Category Archives: Vitamix

Simple, Yet Sophisticated, Single Ingredient Sorbets

What if I told you that two cool, creamy and easy fruit sorbets were just a blend away?  That’s two sorbets with no peeling, pitting or poaching required? And the best part: no ice cream maker necessary! It’s true! Simple, yet sophisticated Pear & Peach Sorbet is that easy! All you need is canned fruit halves in heavy syrup, a freezer and a food processor or sturdy blender. Fruit packed in heavy syrup is what makes this recipe work as sugar syrup doesn’t freeze completely like juice. Avoid fruit packed in juice as it will yield disappointing results.

These sorbets are nice enough to serve as is or garnish with some very finely diced candied ginger, homemade or store bought berry syrup or diced canned pears or peaches for a little flavor alliteration. No matter how you scoop or serve  them these sorbets are keepers. And by the way, I’m happily eating candied ginger again. There was a time that even those fibers bothered me. It’s so nice to have a useful old friend back in my life.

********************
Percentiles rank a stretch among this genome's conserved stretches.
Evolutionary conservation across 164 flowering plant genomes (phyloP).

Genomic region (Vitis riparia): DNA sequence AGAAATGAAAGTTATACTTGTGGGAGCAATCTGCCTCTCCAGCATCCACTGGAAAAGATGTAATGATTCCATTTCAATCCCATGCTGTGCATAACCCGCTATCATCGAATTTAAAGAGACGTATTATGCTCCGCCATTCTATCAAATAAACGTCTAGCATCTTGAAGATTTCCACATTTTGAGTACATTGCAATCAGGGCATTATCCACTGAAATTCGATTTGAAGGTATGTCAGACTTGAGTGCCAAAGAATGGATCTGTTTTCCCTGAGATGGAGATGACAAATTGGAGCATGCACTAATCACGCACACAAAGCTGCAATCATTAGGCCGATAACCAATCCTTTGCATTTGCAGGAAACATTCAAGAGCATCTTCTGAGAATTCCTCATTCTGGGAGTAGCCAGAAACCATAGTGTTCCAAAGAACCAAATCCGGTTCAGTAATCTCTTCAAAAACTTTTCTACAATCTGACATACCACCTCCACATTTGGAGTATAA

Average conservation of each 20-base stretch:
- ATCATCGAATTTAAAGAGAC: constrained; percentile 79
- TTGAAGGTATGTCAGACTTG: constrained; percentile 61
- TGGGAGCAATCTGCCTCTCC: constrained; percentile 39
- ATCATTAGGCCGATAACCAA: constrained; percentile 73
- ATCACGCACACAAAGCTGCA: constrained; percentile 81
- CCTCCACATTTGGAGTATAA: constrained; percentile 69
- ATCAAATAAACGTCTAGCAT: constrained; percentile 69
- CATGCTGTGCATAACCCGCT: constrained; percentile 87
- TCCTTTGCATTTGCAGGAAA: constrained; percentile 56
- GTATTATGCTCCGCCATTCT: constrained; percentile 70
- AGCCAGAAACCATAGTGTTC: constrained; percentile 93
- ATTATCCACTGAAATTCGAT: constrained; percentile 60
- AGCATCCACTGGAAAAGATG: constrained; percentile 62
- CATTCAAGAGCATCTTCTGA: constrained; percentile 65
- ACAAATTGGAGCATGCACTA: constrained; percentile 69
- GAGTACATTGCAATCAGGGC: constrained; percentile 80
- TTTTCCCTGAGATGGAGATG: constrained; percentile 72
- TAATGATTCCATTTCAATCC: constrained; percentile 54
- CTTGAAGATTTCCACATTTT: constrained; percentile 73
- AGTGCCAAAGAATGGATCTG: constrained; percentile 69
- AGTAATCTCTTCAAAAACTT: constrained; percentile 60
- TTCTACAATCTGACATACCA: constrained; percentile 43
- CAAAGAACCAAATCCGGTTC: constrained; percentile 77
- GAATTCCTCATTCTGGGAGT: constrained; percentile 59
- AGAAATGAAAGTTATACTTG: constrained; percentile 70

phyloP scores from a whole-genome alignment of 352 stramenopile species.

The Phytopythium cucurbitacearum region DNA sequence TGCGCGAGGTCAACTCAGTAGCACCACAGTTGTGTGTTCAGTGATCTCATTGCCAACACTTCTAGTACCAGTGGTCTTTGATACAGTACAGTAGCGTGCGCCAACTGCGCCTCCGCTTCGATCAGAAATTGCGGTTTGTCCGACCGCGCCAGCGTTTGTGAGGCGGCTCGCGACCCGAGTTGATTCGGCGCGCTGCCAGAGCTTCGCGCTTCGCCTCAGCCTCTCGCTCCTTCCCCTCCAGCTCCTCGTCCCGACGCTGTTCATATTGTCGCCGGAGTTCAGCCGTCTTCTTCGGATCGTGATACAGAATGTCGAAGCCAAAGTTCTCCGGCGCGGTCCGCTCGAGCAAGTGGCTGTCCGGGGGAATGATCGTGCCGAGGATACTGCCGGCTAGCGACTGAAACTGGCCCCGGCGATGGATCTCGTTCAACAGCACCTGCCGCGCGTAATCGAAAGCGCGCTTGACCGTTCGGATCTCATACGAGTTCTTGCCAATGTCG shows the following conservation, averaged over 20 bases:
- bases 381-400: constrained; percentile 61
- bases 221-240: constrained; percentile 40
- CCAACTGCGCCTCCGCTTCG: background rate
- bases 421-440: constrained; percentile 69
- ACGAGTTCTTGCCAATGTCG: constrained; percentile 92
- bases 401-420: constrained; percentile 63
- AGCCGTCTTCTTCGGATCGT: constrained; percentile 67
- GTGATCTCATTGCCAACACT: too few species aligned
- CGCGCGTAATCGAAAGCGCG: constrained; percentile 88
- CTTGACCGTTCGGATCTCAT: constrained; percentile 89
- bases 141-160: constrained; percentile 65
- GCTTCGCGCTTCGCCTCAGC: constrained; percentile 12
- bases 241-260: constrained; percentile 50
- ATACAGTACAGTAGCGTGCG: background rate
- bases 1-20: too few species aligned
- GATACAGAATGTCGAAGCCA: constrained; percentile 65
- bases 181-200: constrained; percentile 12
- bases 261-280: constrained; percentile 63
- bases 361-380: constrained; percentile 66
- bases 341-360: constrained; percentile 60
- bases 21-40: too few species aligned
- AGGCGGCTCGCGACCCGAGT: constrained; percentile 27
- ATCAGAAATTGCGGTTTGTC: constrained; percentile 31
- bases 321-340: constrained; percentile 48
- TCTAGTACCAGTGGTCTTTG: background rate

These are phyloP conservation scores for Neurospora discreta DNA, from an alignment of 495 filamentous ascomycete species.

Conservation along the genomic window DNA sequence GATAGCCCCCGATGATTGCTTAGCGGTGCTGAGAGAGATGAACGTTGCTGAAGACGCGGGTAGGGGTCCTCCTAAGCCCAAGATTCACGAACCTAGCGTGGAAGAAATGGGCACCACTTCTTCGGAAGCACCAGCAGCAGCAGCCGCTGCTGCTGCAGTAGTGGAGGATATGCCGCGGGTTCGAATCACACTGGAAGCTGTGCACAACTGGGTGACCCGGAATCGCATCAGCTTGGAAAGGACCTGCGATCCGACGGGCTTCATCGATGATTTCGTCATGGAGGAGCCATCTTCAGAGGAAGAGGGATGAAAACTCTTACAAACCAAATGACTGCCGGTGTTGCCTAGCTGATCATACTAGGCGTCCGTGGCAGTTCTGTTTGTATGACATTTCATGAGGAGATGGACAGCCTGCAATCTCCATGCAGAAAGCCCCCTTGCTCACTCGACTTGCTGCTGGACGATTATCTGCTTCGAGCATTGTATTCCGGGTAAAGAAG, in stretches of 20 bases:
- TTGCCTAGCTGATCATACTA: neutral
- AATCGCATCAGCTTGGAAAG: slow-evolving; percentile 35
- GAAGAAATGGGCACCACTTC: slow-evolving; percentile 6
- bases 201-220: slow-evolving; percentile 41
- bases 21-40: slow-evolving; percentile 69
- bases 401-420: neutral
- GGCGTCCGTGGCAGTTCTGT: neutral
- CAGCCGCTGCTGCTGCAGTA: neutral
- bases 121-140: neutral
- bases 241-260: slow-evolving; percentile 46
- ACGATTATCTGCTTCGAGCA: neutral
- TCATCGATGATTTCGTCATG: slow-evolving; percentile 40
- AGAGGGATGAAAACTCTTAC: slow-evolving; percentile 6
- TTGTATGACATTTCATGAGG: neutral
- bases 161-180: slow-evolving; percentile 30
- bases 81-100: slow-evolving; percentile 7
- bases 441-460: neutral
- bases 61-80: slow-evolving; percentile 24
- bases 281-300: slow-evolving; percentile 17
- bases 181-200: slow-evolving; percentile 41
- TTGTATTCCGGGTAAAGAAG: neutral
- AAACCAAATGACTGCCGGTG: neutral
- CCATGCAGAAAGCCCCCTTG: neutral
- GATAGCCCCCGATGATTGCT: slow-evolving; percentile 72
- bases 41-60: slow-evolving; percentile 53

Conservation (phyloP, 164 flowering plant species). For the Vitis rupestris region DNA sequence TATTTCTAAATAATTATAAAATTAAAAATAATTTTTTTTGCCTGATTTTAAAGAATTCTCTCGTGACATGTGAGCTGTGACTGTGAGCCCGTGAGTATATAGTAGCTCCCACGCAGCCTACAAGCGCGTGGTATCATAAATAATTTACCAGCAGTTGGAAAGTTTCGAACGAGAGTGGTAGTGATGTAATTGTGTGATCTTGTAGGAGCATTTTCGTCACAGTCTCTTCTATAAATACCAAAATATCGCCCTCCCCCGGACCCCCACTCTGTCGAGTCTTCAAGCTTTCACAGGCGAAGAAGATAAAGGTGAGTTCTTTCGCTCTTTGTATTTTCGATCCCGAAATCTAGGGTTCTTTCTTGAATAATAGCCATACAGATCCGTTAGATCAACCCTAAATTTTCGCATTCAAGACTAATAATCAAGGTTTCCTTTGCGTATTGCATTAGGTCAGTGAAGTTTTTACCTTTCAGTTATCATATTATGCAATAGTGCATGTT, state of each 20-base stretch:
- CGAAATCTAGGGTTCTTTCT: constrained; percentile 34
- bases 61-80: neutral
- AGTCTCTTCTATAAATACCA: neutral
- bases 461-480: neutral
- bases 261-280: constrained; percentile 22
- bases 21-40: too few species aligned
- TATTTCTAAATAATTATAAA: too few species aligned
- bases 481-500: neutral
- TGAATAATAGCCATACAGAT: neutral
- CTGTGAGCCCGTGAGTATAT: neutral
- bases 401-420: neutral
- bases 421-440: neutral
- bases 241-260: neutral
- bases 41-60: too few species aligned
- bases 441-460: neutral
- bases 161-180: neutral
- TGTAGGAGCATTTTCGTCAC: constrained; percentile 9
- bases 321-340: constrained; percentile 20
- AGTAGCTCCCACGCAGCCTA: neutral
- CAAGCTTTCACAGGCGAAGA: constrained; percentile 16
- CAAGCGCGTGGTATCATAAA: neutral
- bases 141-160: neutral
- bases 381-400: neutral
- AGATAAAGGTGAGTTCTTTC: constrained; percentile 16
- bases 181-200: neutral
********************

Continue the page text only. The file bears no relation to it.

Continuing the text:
Pear & Peach Sorbet

For best flavor allow sorbet to soften for approximately 5 minutes before serving

2 15-16 ounce cans pear or peach halves in heavy syrup

Freeze unopened cans of fruit for a minimum of 8 hours. Dip unopened cans in hot water for 20 seconds to loosen filling. Pour contents into the bowl of a food processor (I used my Vitamix) tearing at the filling with a fork to break up the pieces of fruit. Puree until smooth. Transfer sorbet to a covered container and refreeze. When ready to serve, remove from the freezer and let soften for approximately 5 minutes.

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“Resistance is Futile”